At only 4 ounces each, these are a no-brainer to throw in your pack before a group activity. As long as you’re staying close and in fair weather, these will operate nicely on day hikes. Bring plenty of extra batteries for an extended camping trip though because you’ll likely get 10 hours maximum out of the AAAs depending on your channel’s frequency and how often you’re conserving the battery by powering down. The VOX mode is meant to allow you to speak directly to the device instead of using the push to talk button; however, my lips had to almost touch the device for it to pick up my message rendering it relatively useless.
Best Budget: Motorola Talkabout
- Range: 35 miles
- 28 hours of battery life
- IPX4 waterproof rating
- Built-in LED flashlight
- NOAA Weather channels and alerts
- 22 channels and 121 privacy codes
- Emergency button
- iVOX capability (voice-operated exchange)
- Emergency button
- Only 28 hours of battery life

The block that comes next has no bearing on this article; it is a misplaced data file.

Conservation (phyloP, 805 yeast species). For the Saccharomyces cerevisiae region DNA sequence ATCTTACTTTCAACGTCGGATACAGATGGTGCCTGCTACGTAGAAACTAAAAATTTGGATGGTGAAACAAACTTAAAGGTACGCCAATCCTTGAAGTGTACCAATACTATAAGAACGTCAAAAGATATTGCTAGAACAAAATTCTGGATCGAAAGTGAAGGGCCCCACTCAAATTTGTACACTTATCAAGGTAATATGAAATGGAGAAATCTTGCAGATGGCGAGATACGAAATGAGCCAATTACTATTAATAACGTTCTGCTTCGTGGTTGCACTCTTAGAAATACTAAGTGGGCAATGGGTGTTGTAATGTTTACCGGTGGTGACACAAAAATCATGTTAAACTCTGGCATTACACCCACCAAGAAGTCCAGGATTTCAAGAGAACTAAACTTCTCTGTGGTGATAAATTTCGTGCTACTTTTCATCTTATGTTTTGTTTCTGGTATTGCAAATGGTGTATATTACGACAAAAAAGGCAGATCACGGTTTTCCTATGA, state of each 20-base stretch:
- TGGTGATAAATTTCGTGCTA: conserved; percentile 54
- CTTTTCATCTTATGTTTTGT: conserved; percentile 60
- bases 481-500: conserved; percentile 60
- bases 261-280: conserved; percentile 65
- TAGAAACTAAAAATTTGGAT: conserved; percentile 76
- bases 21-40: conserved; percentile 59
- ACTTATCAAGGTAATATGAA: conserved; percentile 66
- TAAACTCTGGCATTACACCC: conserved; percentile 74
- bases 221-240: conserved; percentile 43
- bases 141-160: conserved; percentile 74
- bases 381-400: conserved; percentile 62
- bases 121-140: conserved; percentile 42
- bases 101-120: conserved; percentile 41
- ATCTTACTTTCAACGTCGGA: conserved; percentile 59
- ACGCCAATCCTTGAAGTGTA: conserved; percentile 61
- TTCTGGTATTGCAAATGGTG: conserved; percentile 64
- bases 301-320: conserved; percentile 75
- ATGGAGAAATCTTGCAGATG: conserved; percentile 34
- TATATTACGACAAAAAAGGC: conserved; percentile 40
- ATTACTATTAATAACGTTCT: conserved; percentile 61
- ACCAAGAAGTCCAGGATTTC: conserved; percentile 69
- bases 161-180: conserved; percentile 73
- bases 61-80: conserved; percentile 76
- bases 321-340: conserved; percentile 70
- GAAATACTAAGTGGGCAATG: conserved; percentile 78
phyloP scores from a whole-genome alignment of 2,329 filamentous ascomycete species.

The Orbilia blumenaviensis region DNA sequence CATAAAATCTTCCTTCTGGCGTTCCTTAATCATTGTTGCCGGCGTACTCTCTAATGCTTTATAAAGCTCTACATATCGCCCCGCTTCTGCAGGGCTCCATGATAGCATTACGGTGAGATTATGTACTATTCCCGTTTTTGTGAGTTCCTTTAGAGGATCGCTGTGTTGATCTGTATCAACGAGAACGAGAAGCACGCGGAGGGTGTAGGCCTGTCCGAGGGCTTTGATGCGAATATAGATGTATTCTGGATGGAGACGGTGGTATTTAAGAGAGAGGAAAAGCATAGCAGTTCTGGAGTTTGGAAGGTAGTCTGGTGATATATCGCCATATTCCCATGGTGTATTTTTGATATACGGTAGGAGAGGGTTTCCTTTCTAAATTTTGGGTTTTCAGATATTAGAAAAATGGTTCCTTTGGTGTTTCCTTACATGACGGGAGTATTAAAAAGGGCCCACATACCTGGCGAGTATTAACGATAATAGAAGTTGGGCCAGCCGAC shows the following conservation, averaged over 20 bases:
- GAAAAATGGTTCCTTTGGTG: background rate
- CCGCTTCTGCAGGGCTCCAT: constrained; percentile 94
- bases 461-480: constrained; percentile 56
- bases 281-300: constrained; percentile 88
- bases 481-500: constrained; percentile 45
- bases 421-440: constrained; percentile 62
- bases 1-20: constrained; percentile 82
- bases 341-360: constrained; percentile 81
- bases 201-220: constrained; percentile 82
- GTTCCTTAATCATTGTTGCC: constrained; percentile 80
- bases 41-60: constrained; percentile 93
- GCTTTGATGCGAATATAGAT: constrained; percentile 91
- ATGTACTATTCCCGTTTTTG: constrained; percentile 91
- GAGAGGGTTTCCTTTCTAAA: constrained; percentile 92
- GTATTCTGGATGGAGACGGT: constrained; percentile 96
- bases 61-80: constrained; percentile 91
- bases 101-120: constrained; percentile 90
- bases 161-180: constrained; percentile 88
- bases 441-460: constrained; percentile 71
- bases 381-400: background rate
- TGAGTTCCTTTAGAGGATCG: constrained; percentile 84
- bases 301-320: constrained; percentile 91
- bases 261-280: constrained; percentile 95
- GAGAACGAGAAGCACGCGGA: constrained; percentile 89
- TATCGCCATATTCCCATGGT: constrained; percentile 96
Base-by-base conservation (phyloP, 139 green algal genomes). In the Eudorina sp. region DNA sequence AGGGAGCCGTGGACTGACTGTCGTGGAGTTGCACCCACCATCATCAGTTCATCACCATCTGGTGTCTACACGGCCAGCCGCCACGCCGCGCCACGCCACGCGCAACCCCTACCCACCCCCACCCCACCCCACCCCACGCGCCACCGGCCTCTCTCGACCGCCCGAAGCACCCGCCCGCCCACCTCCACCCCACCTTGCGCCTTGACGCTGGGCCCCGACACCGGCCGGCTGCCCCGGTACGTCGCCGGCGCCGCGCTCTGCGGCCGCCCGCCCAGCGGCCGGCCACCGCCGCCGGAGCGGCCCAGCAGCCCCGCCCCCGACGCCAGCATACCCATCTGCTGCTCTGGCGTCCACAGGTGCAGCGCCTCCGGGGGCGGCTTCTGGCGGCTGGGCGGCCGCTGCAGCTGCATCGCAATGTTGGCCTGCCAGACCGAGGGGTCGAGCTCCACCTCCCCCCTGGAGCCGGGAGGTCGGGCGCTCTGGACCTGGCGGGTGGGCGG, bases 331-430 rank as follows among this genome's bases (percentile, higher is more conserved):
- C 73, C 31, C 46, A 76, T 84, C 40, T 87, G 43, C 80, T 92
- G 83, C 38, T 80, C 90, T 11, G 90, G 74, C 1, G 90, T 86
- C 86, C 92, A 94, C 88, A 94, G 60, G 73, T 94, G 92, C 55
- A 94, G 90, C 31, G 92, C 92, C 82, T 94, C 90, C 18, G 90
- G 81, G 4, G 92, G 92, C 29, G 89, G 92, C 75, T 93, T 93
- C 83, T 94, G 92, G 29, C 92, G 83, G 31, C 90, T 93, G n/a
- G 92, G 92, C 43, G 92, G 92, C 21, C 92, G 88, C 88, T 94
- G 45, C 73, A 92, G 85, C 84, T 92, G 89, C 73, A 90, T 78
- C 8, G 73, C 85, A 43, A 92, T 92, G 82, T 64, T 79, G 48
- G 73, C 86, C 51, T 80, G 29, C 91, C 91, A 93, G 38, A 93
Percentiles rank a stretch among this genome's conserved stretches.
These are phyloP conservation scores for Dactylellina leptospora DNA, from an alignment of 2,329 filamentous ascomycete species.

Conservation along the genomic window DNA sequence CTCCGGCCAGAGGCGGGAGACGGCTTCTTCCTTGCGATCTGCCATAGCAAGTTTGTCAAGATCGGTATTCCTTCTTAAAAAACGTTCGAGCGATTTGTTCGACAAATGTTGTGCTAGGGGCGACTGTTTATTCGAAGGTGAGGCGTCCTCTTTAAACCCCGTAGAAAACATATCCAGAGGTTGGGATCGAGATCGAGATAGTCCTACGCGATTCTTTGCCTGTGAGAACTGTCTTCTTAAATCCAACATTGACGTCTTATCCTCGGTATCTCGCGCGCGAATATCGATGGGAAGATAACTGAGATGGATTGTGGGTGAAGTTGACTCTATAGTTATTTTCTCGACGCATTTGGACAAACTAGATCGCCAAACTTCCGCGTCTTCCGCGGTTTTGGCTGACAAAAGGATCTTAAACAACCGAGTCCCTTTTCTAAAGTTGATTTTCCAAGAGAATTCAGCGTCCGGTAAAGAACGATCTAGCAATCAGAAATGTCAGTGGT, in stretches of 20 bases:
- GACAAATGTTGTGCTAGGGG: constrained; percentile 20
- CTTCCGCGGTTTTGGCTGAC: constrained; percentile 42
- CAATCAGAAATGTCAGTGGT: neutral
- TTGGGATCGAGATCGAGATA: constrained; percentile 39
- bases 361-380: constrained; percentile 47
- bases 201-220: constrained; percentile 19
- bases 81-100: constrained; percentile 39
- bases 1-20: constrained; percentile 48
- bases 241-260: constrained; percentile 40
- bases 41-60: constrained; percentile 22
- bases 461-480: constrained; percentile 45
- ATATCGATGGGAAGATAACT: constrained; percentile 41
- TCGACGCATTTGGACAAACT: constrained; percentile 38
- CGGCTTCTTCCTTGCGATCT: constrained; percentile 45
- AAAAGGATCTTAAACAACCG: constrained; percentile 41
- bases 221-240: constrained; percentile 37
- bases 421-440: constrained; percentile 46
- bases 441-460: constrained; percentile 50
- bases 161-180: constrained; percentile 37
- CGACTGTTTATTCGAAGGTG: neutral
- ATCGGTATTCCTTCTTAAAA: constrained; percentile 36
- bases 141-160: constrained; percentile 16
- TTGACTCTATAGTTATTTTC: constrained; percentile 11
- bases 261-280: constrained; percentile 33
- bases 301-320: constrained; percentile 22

- iVOX performs poorly
At 6.7 ounces, the Talkabout is lightweight enough for day trips and has tons of interesting features. The flashlight is my favorite of these features. Having a small beam of light easily accessible at all times is extremely handy on camping trips. It’s bright enough to find something on the ground or in your bag, locate a trail marker, or read a map. Motorola also includes personalizable stickers to mark your device. The emergency button will send out an alarm signal to your group’s radios.
One feature that is worth exploring, but maybe not relying on is the iVOX technology. On this setting you’re able to simply speak aloud and the radio will pick up your voice and relay it to others on a slight delay, no button pushing necessary. There are three noise sensitivity settings: low, medium, and high. But when I attempted to hook the radio on my shoulder on the highest sensitivity level and speak, the other radio simply clicked at me and did not communicate my message. You must speak directly into the microphone for the iVOX to pick up your message, which in my opinion defeats the purpose. Even the headset does not get the microphone close enough to my mouth to pick up words.
Motorola advertises that the Talkabout is capable of communicating up to 35 miles from peak to valley and up to 6 miles on open water. In a neighborhood, you can expect up to 2 miles. While the range is comparable to a Rocky Talkie, they are not as rugged or weatherproof. However, they are much cheaper. For a great value and fun features, these are the best budget 2 way radios on this list.